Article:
How to Know Everything – Discernment Secrets

I know the title is a little ambitious, but this message is not about me teaching you how to know everything but exploring together the secrets of discernment taught by Jesus Christ. Just as physicists have been trying to figure out the theory of everything, religions and philosophies try to discover the knowledge of everything.

For example, one of the highest goals of Buddhism is to attain the wisdom of all-knowing or omniscience (sabbannuta ñāna in Pali).

Similarly, people all over the world want to know why we suffer, why bad things happen to good people, why there are wars, why innocent children suffer, why there are injustice, etc. There are so many questions in life that need answers.

These answers cannot be described by words but discerned by wisdom. This ability can’t be passed along but has to be cultivated individually. Then, how can we cultivate discernment?

We know Jesus knows everything, and Christians are supposed to know everything. Jesus said in John 15 that he shares everything he knows with us like a friend. So, as his friends, we should know everything. Paul said,

Those who are spiritual discern all things, and they are themselves subject to no one else’s scrutiny. “For who has known the mind of the Lord so as to instruct him?” But we have the mind of Christ.” (1 Co 2:15–16).

Notice it says a spiritual person discerns all things, and we have the mind of Christ. No one can deceive us. I think we underestimated our ability as believers. The keyword here is “spiritual.” How can we be spiritual so that we have the mind of Christ and discern all things?

Sometime back, I came across a TV show based on a book about a man who studied finance in Germany. After graduation, he wrote for a financial magazine in Berlin and became famous because his stock predictions were precise.

At his friends’ persuasion, he formed a private investment club. The baseline for joining the club was two million dollars. It was in the 1990s, so it was quite a lot of money. About a dozen people joined, betting their money on his brain.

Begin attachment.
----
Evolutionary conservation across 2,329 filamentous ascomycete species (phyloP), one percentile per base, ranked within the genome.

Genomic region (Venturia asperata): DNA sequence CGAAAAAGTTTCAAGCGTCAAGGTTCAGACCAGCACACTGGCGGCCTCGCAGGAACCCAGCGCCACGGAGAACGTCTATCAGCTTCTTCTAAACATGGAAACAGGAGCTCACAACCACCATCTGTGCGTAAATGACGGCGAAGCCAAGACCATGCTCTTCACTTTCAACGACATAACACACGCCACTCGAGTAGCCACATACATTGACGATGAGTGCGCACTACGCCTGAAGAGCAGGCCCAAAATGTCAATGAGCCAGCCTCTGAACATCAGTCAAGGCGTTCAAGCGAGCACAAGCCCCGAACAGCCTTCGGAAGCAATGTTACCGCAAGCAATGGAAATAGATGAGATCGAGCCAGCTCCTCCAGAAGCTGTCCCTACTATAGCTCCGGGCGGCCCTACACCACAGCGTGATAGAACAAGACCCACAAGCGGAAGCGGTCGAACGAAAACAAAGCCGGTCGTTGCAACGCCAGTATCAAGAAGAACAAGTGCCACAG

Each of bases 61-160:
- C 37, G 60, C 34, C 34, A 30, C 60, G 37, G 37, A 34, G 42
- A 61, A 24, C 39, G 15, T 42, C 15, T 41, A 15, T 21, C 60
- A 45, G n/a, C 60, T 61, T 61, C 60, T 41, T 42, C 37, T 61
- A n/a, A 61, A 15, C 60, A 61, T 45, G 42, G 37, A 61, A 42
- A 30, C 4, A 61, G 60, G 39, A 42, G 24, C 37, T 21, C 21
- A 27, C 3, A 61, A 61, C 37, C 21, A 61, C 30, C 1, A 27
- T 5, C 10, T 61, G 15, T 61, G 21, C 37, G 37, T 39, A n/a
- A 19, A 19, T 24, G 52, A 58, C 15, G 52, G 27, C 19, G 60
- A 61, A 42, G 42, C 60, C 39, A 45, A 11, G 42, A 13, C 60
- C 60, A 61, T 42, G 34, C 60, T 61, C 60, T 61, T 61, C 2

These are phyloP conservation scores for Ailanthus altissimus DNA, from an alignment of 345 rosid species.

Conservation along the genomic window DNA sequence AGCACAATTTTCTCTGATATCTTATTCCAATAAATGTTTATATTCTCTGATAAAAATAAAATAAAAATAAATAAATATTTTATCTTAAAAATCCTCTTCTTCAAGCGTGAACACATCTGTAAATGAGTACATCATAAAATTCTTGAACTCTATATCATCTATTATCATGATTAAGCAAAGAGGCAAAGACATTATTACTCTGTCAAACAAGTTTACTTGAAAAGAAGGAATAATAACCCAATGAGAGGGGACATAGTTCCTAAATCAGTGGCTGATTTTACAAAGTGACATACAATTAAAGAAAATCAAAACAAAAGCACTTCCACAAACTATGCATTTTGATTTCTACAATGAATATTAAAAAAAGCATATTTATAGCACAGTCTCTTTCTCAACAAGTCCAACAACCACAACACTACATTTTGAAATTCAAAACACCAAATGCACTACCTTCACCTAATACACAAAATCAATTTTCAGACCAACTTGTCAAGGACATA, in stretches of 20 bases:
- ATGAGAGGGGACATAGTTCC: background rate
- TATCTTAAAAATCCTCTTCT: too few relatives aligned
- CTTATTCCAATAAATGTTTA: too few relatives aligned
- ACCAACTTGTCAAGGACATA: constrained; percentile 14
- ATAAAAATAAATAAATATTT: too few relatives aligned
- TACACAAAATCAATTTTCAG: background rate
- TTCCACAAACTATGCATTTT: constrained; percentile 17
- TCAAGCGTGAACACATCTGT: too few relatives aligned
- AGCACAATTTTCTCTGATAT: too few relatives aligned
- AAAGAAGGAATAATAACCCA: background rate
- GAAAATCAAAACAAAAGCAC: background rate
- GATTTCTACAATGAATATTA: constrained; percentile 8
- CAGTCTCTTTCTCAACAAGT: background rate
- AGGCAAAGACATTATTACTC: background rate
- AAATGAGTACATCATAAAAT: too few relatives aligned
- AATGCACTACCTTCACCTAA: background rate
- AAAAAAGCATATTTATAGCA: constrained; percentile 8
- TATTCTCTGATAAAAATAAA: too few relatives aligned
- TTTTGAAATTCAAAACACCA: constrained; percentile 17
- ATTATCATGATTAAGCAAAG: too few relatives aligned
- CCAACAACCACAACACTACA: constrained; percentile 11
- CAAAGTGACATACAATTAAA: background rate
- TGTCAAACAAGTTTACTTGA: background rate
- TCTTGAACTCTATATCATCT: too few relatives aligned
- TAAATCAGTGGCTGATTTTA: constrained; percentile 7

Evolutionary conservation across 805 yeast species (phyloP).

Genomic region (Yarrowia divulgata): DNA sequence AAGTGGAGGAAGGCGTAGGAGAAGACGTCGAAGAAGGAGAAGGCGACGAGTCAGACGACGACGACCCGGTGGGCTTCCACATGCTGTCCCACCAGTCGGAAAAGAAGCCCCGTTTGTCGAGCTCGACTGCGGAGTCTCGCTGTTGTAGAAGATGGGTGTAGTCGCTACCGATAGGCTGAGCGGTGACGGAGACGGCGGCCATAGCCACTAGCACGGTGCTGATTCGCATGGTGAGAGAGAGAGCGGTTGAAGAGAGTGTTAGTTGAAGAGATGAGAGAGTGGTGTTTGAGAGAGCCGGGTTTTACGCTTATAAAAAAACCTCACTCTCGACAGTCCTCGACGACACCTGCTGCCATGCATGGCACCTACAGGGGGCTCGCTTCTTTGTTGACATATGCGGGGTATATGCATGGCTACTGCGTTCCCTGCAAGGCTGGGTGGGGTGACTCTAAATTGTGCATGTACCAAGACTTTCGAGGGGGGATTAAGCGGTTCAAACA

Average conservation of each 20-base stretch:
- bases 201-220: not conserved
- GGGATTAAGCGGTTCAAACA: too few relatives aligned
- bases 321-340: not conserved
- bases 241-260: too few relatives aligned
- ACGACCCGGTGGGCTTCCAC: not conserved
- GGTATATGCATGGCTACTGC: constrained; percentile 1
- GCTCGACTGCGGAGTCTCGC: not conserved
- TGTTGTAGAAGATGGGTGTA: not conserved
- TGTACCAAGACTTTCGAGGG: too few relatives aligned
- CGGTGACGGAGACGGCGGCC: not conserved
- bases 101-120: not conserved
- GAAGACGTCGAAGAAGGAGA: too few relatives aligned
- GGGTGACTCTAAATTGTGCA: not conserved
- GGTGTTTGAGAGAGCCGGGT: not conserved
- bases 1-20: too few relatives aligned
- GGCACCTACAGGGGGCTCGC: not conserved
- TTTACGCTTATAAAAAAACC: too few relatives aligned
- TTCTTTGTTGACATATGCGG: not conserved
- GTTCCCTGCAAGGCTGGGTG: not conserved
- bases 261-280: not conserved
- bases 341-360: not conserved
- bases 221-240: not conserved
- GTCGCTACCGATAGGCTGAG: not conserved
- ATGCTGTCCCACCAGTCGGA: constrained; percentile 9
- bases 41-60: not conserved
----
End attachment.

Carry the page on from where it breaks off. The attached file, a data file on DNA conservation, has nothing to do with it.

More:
Their return on investment doubled every year. It was lucrative. Nothing could beat that kind of return. They wondered if he had some angelic or godly insight to discern the direction of the market.

Three years later, he decided to quit. It shocked everyone. Why would you leave when everyone is prospering? They suspect his ulterior motive. So, they had him sign an exit contract prohibiting him from working in any financial industry for five years. They also froze his assets for the time being to prevent him from investing his own money.

Despite the cruel restrictions, he signed the agreement willingly and returned to China, rented a small apartment in a small town, and spent his time there quietly like a hermit. Since his assets were frozen, he lived meagerly and humbly but happily.

A local policewoman fell in love with him after he helped her solve a criminal case. Discovering his abnormal discernment, she asked him for a miracle as a gift for her. She wanted him to turn a dirt-poor and destitute village from poverty to prosperity.

He surveyed the inventory of the villagers’ talents, skills, and hard-working spirit and brainstormed a plan to relieve them from poverty. To make a long story short, in less than two years, he turned the dirt-poor village into a wealthy town of entrepreneurs.

In the story, everyone asked how he knew what he knew.

Today is Palm Sunday. Before entering Jerusalem, Jesus asked his two disciples to pick up a donkey colt, telling them where it was and what would happen when they picked it up. It happened exactly as he told them. How did he know?

Some commentators said Jesus prearranged it. It doesn’t make sense because there are other examples of his discernment. For instance, he told Peter to drop the net on the other side of the boat and catch boatloads of fish. He couldn’t prearrange that?

When he needed to pay the temple tax, Jesus asked his disciples to cash a fish from the sea, locate a coin inside the mouth of the fish, and use it to pay the tax. That means Jesus could summon money whenever he wants. But he never exploited his capability.

In fact, a colt in those days was like a BMW, Rolls-Royce, or limousine used by kings to enter the city ceremonially. It shows Jesus could summon a brand-new Rolls-Royce whenever he needed it. He knew where it was parked and how to get it for a ride.